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‘True Detective’ Season 3, Episode 1 Recap: The Ill-Fated Day

In a manner that foreshadows nothing good, season three of the much-anticipated crime drama opens on vast forests and a kid riding a bike to ominous music.

“I remember everything,” says Detective Wayne Hays (Mahershala Ali) in his 1990 deposition, recalling the fated day when everything changed in West Finger, Arkansas.

The latest True Detective installment from Nic Pizzolatto weaves through three time periods: 1980, when the crime itself occurred, 1990 when a (to the audience yet unknown) conviction is to be overturned and the case is re-opened, and 2015, when an elderly Wayne struggles with memory loss, recording the day’s events to stay on track, while past events still linger.

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Back on November 7, 1980, the day Steve McQueen died, Tom Purcell (Scoot McNairy), a beer-guzzling, car-fixin’ dad, lets his kids Will, 12, and Julie, 10, ride to the playground.

We can already guess these kids are never to be heard from again, so it’s time to take note of all the possible suspects who saw them take their last bike ride: three teen boys in a purple Beetle, random kids setting off firecrackers in a park called Devil’s Den (where surely only wholesome things take place) and a Native American man driving around town in a go-cart, a trailer full of scrap hitched to it.

That evening, Wayne, himself, was doing a shift with partner Roland West (Stephen Dorff), the two of them blowing off steam at a landfill by trying to blow holes in rats (as retaliation for all the times rats nearly took out all of humankind).

Roland suggests they go visit a brothel, but Wayne says he can’t afford it. “You’re gonna pay for it one way or another,” says Roland, proving that dating was just as fruitful three decades ago as it is today. (This conversation exists to let the audience know both Wayne and Roland served in Vietnam, which permeates the entire series, and most likely all of early 1980s America.)

The two are interrupted by an alert that two kids have gone missing.

“Never occurred to you he might be lying?” Wayne is asked in 1990. “The general rule is everybody’s lying,” he responds and turns off the recorder. “Ya’ll know something I don’t?”

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We return to the Purcell home where Wayne and Roland ask to look inside the house. Tom gets testy with them, but eventually allows it. The house is, of course, full of clues: We find out Tom and his wife, Lucy (Mamie Gummer), no longer share a bedroom. They haven’t since Cousin Dan visited. In Julie’s bedroom there are several drawings, but one in particular, of a couple getting married, stands out.

Just as the policemen wonder if it’s Tom’s wife who has taken the kids, Lucy rushes in and starts hurling insults at her husband. This is not a “pull together for the greater good” household.

Wayne continues his search and finds a stash of Playboy magazines under Will’s mattress. Inside Will’s closet there is sawdust on the floor from a peephole into Julie’s bedroom.

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In order to get more intel on Will, as well as the three kids in the Beetle, Wayne and Roland visit West Finger Public Schools, where they meet English teacher Amelia Reardon (Carmen Ejogo). As if hints in the 2015 time lines about Wayne’s wife—a great writer and a great teacher—isn’t enough to convince you these two eventually end up hitched, the sparks, subtle as they may be, fly when the two of them lay eyes on each other. It’s not all fun, games and googly eyes, though. Amelia leads them to Freddie Burns, owner of the Beetle, who admits to seeing the kids that afternoon, while his friend says the kids left the park at 9 p.m. Hmm…shifty.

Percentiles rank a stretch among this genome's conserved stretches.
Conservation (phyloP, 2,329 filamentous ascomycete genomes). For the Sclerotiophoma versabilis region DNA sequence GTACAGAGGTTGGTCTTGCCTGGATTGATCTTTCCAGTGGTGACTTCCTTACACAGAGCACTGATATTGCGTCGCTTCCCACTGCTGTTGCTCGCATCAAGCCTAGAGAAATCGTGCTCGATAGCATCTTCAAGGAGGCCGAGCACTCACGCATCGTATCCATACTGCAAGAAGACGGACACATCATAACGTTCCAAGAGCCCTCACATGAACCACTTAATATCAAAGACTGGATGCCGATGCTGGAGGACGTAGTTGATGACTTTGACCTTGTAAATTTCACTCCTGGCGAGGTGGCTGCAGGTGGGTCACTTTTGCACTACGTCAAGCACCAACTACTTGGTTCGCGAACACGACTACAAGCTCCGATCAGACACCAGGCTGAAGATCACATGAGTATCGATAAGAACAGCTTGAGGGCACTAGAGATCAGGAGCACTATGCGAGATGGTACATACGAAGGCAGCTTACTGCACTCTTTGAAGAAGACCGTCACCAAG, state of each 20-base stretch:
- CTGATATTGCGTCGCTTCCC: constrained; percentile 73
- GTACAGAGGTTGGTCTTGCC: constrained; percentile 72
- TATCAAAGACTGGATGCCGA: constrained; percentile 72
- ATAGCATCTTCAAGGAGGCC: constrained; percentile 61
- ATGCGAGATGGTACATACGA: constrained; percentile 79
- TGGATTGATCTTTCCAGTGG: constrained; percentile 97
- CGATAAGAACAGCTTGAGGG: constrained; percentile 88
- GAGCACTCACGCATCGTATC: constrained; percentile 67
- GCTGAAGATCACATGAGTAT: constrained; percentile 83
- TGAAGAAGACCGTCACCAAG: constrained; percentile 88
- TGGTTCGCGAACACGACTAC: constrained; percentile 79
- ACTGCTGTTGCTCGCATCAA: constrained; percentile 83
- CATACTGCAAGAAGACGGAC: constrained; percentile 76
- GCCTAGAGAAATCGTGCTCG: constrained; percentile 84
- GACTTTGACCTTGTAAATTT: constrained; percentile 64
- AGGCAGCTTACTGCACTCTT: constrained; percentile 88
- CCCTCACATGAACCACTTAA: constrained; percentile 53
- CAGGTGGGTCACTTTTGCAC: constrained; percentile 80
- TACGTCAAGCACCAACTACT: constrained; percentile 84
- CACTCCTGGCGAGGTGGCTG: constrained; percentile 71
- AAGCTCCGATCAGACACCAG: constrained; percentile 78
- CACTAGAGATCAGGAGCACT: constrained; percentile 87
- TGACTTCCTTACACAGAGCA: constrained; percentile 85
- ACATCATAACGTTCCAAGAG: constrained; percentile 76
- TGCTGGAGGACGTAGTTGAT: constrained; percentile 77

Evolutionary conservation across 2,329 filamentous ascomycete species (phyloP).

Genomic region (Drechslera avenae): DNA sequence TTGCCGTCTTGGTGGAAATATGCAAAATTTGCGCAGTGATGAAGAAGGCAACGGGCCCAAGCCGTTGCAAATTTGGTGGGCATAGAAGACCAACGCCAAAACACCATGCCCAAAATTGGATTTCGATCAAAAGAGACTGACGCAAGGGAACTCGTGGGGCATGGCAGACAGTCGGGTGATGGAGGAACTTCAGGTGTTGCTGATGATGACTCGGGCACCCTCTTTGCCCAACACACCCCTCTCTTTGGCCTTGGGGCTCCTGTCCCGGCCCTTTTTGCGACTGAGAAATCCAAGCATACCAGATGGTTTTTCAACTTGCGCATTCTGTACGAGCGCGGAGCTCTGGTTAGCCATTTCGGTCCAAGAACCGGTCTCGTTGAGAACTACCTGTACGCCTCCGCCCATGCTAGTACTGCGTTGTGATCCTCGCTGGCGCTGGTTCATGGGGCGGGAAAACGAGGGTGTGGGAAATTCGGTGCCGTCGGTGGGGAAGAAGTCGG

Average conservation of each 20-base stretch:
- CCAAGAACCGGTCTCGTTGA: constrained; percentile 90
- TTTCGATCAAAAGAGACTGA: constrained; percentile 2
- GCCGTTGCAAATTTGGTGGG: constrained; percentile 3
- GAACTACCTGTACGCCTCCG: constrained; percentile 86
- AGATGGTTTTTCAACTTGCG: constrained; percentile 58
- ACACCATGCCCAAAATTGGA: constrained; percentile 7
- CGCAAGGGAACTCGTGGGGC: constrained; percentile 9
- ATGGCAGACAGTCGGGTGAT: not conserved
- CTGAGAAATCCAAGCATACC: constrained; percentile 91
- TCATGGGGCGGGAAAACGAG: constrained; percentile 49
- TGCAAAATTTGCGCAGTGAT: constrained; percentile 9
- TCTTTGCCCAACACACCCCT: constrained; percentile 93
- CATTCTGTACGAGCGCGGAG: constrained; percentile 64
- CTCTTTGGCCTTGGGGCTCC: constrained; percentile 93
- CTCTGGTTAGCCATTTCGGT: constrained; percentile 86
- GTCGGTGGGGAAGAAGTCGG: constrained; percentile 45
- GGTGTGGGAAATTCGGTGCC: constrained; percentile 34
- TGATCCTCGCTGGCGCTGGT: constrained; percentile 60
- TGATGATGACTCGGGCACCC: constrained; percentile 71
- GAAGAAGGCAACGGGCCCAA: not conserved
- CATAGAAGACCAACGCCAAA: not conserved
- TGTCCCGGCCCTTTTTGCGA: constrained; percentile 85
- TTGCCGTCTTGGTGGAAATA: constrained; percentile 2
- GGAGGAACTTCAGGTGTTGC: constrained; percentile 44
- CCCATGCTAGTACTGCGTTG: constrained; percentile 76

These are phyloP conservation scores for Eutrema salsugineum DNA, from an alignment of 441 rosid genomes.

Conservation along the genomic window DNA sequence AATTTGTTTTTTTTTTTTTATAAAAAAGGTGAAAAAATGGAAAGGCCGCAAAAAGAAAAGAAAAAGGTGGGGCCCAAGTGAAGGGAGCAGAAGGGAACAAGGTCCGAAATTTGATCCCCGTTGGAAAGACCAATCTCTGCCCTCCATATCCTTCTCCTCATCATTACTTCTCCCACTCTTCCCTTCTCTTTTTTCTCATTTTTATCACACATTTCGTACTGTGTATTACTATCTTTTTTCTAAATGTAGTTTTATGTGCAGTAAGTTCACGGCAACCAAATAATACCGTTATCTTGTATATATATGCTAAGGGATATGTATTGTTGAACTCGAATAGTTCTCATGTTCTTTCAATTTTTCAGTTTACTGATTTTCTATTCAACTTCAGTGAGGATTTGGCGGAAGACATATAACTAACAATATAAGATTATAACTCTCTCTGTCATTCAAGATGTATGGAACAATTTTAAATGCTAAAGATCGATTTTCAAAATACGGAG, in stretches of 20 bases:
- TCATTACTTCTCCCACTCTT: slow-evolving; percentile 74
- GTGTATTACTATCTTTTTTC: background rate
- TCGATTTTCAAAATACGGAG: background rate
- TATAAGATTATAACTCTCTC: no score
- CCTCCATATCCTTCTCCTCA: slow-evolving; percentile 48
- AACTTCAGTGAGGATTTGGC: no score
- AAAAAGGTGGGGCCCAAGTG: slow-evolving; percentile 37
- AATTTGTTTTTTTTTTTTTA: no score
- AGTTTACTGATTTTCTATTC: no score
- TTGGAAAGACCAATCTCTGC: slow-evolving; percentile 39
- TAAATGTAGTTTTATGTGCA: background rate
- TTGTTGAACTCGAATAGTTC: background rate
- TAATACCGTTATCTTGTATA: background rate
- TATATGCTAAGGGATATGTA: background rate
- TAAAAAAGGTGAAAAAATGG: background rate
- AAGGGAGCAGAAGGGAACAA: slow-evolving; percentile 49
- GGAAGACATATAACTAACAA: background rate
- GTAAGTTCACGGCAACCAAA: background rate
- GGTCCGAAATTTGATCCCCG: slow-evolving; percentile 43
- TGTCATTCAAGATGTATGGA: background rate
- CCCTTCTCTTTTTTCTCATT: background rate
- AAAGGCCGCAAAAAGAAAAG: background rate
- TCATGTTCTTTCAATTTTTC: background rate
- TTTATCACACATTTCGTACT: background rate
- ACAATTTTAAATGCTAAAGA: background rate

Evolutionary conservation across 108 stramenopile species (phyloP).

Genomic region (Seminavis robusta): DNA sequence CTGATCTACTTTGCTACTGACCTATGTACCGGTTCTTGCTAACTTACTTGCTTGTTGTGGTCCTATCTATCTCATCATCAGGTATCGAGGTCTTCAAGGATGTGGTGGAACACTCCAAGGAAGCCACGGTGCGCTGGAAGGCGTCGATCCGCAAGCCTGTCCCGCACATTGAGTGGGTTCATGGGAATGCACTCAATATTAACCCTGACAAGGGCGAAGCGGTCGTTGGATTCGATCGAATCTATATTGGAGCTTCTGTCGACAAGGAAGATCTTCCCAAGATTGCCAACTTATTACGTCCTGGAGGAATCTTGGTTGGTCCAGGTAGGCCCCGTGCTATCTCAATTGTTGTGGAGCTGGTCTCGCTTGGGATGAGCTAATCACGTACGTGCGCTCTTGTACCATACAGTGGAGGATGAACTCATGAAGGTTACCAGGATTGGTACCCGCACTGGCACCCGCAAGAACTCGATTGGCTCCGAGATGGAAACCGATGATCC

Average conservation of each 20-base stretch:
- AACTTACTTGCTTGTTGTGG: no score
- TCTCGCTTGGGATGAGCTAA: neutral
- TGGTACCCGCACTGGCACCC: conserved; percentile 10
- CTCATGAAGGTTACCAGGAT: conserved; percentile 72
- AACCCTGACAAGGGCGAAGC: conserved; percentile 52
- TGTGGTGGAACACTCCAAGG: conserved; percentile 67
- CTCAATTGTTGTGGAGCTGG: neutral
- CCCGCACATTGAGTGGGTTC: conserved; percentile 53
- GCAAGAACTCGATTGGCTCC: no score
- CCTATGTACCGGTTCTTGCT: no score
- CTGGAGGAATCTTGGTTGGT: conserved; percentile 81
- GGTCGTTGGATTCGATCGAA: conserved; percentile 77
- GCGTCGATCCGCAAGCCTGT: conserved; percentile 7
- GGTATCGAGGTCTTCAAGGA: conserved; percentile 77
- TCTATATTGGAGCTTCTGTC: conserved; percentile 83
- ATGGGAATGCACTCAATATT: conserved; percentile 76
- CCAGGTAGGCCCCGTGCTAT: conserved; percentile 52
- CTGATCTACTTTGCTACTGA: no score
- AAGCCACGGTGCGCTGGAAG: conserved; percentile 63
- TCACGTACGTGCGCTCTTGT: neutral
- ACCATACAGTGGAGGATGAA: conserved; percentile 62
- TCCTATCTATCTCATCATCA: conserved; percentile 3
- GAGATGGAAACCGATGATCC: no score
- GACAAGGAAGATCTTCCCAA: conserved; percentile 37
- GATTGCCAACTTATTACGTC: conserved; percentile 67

They may not be any closer to solving the crime, but Wayne walks away with Amelia’s phone number. Which is about as “light and fun” as this episode gets.

Next, they go visit “Trash Man” Brett Woodard (Michael Greyeyes), and Wayne’s voiceover from 2015 says, “Anyways, you know what happened with him.” (But we don’t!!!) The door to his place is open, and from photos inside the house, we can see that he used to have a wife and two kids. He also was stationed in Vietnam.

For some reason, retelling the “Trash Man” part of the story flusters 2015 Wayne and he abruptly ends the interview he’s doing with the true crime film crew. (They’re in his house documenting the story of the 1980 investigation.) He goes into his study, where he caresses the typewriter and takes a book off the shelf, his wife’s—Amelia’s.

Warrick Page/HBO

In 1980, the canvassing continues and Wayne separates himself from the larger group. Roland explains to another officer that Wayne was a “Lurp” in Vietnam (that is, Long Range Reconnaissance), who during the war spent weeks in the jungle by himself.

Wayne continues his search to a stream where he finds an abandoned kid’s bike, half submerged in water and mud. Overlooking the bike is a creepy-looking bride doll made out of straw. As he continues on, another doll sits perched by the opening of a cave.

Inside the cave Wayne’s worst fears come true as he discovers Will, lying serenely on his back, as if asleep, with his hands in prayer position. Realizing Will is dead, he scampers out of there, calling for backup.

That’s not, however, the most shocking reveal of the episode. As Wayne finishes going over the events of November 7 for the deposition, he’s told that there’s been a robbery in Oklahoma, which turned up a set of prints—and they belong to Julie. Is Julie still alive?! Or is there something shady going on?

So. Many. Questions. Episode two of True Detective premieres directly after episode one, followed by episode three on January 20 at 9 p.m. on HBO.

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